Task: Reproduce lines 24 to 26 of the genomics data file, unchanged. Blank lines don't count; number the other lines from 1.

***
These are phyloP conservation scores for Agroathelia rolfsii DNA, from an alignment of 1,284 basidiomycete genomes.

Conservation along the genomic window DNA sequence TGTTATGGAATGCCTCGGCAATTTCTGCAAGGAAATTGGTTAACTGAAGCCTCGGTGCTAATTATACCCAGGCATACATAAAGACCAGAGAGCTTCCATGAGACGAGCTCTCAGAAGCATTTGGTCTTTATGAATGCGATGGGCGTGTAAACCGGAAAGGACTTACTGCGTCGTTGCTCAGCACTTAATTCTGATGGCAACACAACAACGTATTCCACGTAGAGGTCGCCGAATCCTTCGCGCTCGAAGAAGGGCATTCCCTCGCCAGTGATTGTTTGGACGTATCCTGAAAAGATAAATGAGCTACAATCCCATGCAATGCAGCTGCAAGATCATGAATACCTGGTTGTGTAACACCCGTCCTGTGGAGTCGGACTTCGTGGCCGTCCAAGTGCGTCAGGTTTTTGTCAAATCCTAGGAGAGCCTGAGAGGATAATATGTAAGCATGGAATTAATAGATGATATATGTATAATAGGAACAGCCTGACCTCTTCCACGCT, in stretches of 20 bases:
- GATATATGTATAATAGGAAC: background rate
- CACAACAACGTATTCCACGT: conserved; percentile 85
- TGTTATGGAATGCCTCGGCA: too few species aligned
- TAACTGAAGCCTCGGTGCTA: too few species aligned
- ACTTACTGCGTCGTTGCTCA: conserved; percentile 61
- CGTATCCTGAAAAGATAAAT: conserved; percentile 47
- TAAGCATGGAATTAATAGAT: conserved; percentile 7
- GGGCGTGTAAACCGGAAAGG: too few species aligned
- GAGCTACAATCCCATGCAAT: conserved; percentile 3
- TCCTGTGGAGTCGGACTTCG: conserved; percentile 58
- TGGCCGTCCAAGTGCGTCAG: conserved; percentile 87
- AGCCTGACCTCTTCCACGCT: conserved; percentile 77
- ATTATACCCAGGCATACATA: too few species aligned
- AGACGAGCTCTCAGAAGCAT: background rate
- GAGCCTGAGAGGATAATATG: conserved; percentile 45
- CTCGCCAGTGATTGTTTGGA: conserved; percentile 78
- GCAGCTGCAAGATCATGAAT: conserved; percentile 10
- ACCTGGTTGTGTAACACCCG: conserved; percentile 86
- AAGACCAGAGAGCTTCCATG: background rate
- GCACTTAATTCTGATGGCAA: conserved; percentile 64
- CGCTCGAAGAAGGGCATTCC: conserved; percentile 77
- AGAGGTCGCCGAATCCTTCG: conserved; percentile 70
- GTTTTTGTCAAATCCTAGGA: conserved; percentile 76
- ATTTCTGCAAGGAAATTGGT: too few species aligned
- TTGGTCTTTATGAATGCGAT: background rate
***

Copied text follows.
- AGAGGTCGCCGAATCCTTCG: conserved; percentile 70
- GTTTTTGTCAAATCCTAGGA: conserved; percentile 76
- ATTTCTGCAAGGAAATTGGT: too few species aligned